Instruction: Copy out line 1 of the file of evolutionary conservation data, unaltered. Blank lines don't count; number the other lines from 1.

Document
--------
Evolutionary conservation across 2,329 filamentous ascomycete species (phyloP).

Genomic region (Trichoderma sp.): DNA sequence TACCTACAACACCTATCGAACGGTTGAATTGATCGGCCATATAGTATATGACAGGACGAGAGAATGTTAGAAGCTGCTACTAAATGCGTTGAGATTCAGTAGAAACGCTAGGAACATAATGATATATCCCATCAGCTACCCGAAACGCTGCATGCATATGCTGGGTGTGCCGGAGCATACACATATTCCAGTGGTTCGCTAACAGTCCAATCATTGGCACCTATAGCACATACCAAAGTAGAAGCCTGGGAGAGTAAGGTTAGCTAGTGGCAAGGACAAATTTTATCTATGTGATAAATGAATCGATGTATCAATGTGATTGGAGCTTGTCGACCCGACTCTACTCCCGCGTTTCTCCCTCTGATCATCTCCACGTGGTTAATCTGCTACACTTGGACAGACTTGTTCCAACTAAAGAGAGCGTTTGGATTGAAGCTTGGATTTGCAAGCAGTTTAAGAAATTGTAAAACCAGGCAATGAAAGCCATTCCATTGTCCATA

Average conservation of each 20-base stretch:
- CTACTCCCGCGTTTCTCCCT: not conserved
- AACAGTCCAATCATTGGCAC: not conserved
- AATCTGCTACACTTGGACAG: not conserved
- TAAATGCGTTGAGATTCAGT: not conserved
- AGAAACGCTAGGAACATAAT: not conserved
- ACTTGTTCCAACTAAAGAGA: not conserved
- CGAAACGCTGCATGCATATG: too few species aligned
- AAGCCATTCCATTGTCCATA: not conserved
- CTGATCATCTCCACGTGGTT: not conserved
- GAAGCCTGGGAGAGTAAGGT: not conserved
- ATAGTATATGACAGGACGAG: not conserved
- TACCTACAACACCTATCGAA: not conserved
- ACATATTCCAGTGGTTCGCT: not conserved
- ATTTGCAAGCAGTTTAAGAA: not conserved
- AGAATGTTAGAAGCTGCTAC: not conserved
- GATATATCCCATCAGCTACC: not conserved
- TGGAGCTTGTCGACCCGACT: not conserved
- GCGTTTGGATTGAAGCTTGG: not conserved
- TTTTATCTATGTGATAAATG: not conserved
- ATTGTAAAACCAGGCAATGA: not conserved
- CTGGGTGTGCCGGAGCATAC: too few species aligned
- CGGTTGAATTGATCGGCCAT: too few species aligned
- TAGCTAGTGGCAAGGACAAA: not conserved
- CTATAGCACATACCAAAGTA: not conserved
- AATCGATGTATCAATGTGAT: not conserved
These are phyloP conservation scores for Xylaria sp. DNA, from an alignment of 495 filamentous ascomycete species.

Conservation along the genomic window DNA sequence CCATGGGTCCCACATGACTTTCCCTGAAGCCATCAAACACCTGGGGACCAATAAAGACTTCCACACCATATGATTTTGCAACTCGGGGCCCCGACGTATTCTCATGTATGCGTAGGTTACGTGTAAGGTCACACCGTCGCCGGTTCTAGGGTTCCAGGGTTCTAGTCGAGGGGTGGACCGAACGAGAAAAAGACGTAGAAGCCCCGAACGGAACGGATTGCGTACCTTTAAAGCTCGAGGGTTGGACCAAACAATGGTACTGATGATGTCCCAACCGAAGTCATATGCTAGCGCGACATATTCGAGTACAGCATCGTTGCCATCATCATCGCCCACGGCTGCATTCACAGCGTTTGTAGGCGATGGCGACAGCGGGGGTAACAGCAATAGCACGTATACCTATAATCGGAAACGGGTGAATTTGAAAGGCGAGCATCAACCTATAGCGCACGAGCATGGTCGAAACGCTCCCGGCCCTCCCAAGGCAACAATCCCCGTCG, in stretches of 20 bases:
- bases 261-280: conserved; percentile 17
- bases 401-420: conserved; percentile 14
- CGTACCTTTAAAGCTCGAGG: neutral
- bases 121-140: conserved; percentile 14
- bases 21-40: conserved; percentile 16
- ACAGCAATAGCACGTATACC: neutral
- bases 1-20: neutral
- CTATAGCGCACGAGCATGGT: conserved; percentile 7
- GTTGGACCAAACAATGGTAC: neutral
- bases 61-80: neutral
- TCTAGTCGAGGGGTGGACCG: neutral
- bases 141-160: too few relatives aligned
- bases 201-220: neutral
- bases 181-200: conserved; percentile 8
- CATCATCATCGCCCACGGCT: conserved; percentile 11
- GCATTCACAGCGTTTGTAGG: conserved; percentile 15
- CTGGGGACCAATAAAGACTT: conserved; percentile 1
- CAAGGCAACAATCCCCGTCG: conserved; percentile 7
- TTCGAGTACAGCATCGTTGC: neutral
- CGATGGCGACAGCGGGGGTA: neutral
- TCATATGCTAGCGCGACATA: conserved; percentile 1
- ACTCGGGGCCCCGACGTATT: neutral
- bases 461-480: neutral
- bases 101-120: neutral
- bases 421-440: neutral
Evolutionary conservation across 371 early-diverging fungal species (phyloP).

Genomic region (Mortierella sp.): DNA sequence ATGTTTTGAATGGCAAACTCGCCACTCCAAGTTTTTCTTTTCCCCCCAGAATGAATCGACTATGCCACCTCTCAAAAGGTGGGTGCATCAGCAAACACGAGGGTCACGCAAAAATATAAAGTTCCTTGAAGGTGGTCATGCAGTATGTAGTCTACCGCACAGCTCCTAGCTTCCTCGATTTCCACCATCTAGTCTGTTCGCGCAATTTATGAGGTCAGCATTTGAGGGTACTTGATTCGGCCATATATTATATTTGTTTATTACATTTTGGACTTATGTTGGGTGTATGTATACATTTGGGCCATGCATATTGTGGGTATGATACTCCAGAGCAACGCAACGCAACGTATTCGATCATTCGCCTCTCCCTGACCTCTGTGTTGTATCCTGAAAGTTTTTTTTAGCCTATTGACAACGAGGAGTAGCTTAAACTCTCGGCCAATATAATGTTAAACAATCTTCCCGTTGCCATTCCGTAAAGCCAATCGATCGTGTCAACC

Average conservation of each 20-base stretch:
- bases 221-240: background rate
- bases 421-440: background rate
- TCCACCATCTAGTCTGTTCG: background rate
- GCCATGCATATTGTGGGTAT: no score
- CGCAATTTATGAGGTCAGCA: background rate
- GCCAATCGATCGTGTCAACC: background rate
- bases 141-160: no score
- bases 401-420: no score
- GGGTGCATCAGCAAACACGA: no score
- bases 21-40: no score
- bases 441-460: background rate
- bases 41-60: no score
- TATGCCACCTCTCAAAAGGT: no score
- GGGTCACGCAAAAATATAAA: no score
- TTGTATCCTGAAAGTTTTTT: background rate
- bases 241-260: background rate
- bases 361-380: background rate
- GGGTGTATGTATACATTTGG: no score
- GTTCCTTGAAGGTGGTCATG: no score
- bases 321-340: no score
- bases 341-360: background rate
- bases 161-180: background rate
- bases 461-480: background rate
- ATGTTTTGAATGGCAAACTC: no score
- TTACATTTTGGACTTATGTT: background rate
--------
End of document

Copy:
Evolutionary conservation across 2,329 filamentous ascomycete species (phyloP).